The European Jewish Congress (EJC) has asked the American publisher Harper Collins to withdraw the English-language edition of The Betrayal of Anne Frank from sale and to distance itself from the book’s controversial historical claims.
At the very least, Harper Collins should suspend the printing of The Betrayal of Anne Frank: A Cold Case Investigation until these claims are proven, the EJC wrote in a letter to Harper Collins CEO Brian Murray.
Meanwhile, Harper Collins Deutschland said that it would have external experts assess the book’s claims before publishing. The German translation was due to appear March 22.
The request to the management of Harper Collins in New York to withdraw the book from circulation was sent by Dr. Moshe Kantor, president of the European Jewish Congress (ECJ). This organization represents Jewish communities in more than 40 European countries and brings together 2.5 million European Jews. The EJC, based in Brussels, picked up on the criticism in the Dutch press and then decided to take action.
The EJC is outraged by the book’s central thesis, which is that Jewish notary Arnold van den Bergh allegedly betrayed the people in hiding in the Secret Annex (Achterhuis).
“At a time when antisemitism and the denial and distortion of the Holocaust are on the rise, such a potentially incendiary claim would have to be substantiated beyond a reasonable doubt, and following a critical review process by qualified experts before being considered for publication.” Kantor wrote.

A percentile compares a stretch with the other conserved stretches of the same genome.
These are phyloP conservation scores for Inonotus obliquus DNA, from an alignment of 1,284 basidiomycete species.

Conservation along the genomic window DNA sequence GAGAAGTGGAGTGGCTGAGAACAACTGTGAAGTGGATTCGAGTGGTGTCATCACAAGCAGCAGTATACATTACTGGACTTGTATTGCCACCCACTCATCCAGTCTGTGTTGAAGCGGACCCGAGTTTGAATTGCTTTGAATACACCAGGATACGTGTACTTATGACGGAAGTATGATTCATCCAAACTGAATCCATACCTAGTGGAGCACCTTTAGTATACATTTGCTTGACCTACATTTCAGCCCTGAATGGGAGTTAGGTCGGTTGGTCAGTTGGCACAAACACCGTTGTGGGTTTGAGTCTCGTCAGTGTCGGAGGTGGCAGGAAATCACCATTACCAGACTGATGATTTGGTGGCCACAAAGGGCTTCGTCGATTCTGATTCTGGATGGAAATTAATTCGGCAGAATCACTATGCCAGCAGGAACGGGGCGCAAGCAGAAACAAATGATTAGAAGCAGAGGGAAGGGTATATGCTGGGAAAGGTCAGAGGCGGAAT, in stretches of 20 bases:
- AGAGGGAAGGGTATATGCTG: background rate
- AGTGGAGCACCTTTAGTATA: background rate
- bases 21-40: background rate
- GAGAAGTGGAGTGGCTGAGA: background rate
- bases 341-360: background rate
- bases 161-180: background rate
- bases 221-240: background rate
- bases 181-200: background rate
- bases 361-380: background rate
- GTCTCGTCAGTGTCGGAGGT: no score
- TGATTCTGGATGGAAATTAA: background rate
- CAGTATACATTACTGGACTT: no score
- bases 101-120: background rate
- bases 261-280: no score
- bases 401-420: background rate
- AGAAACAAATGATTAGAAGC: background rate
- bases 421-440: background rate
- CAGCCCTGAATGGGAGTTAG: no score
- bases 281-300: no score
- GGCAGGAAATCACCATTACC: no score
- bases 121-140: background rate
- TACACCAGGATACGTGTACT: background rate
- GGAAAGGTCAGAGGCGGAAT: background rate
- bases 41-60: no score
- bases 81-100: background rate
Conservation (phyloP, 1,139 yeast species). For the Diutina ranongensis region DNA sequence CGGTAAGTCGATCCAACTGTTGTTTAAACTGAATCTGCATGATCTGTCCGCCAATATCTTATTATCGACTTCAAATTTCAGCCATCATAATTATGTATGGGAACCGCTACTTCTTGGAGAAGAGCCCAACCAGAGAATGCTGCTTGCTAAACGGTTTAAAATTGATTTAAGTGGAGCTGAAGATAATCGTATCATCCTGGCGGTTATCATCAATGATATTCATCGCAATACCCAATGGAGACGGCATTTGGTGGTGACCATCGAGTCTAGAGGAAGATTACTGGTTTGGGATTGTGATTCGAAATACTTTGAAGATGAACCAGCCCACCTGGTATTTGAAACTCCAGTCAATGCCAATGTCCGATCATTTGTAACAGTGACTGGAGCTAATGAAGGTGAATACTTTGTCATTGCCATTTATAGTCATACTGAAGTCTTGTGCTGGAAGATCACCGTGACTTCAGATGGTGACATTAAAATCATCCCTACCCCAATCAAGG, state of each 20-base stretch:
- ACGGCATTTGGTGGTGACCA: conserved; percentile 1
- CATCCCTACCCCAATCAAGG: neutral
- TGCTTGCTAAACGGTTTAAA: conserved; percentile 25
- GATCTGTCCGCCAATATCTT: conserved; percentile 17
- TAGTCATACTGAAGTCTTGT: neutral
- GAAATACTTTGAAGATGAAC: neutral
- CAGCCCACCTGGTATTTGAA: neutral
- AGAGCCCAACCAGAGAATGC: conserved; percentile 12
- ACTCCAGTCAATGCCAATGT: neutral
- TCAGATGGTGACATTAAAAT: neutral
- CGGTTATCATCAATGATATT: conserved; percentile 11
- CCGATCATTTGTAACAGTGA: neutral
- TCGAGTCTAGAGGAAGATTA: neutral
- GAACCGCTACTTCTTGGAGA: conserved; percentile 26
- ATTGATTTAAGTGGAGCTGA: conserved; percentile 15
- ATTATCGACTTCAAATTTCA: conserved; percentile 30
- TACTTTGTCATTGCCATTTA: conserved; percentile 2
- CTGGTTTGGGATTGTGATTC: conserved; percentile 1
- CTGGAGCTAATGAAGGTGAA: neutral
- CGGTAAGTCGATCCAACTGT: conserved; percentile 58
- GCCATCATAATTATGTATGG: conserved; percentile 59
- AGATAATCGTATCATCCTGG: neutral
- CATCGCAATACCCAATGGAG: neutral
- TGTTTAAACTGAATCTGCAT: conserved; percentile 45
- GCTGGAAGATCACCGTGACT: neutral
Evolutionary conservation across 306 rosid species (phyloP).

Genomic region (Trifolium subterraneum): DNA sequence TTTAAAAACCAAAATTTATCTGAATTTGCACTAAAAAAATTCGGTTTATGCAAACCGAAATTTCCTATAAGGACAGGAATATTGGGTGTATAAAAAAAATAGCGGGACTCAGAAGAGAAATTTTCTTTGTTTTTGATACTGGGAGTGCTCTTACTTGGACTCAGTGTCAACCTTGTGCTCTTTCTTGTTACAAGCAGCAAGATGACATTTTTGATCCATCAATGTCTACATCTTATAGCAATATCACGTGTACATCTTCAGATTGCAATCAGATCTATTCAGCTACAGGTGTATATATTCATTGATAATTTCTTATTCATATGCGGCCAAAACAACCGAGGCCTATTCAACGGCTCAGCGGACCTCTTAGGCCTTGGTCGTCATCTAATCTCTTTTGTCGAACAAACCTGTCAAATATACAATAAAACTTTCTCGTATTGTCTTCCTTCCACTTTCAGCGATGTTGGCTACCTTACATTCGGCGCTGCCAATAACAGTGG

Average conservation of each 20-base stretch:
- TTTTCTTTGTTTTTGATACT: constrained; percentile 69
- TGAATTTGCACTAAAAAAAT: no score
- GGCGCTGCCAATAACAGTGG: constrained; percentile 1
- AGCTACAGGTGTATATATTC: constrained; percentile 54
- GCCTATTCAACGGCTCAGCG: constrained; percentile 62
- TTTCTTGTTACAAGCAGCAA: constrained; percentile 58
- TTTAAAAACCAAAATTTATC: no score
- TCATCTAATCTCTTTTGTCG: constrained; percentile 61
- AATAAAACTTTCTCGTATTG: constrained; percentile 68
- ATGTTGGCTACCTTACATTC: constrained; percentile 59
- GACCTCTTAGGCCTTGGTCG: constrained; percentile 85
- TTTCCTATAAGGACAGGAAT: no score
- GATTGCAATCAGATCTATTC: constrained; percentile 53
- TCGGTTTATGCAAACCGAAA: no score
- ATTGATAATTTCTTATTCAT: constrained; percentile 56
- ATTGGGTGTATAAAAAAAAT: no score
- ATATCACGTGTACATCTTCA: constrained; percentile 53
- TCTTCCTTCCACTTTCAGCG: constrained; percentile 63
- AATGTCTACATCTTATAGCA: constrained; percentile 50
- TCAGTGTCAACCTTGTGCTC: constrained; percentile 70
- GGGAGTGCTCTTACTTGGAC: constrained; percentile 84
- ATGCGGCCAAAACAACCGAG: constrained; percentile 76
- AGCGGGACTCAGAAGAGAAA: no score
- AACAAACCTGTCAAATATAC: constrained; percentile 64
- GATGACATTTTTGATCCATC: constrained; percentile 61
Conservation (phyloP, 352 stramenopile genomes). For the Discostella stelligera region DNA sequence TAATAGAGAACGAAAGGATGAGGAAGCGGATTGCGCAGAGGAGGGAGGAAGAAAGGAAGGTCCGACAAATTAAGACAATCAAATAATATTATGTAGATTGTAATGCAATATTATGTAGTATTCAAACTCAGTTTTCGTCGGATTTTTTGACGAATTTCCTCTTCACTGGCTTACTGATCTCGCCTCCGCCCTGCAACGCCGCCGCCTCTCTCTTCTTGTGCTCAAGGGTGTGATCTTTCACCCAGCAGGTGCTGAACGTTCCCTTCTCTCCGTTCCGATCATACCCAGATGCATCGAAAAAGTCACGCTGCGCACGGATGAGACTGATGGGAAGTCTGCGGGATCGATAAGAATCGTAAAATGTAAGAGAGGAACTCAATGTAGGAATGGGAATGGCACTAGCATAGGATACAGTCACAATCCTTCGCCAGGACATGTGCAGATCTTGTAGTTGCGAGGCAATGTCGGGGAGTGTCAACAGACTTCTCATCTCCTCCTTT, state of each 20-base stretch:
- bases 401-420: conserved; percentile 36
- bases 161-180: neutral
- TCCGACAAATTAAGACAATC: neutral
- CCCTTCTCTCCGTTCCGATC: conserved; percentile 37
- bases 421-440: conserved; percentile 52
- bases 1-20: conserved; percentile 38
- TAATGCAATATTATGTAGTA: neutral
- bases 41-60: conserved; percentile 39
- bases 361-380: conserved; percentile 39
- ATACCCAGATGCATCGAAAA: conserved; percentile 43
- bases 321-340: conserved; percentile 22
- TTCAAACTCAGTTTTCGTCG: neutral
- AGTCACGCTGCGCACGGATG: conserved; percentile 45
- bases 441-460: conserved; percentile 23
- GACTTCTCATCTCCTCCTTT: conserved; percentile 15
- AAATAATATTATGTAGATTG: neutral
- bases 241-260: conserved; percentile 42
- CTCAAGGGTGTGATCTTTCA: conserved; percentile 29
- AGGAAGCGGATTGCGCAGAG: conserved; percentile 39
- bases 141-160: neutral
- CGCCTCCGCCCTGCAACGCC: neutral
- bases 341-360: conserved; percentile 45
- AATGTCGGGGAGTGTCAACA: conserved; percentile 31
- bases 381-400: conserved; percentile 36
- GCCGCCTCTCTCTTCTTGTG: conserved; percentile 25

The letter quotes the criticism of Professor of Modern Jewish History Bart Wallet, who calls the book’s argumentation “extraordinarily unsatisfactory” because it has not been shown that Van den Bergh had “the knowledge, motive and opportunity” to betray the Frank family. T
he publication has created ‘malicious headlines’ highlighting Van den Bergh’s Jewish origins and propagating the ‘promoting the insidious narrative that one of the most well-known Jewish victims of the Holocaust and the author of one of its most important accounts had been betrayed by one of her own,’ the letter continues.
Kantor is referring to the decision by Dutch publisher Ambo Anthos to suspend any subsequent printings of the book. Ambo Anthos says it relied on Harper Collins’ judgment in deciding to publish the book. Ambo Anthos apologised later for the uncritical way the publication was handled, but placed the main responsibility for it on Harper Collins because the global rights were bought by Harper Collins, therefore they determined the content.
“As a publisher it is not possible to judge all details of the argument of a team of researchers and author for correctness or substantiation, but we are responsible for the publication in the Dutch language area. We realize that we have gained momentum with the international publication and that a more critical stance here would have been possible,” read Ambo Anthos’ explanation to its own authors.
Harper Collins bought the global rights to The Betrayal from Marianne Schönbach’s Netherlands-based literary agency in the spring of 2018. It was one of the most talked about deals at the London Book Fair. It is not known what was paid for it. Schönbach’s agency represented Proditione Media BV, the firm of project managers Thijs Bayens, Pieter van Twisk and Luc Gerrits. Harper Collins sold the rights to 23 countries.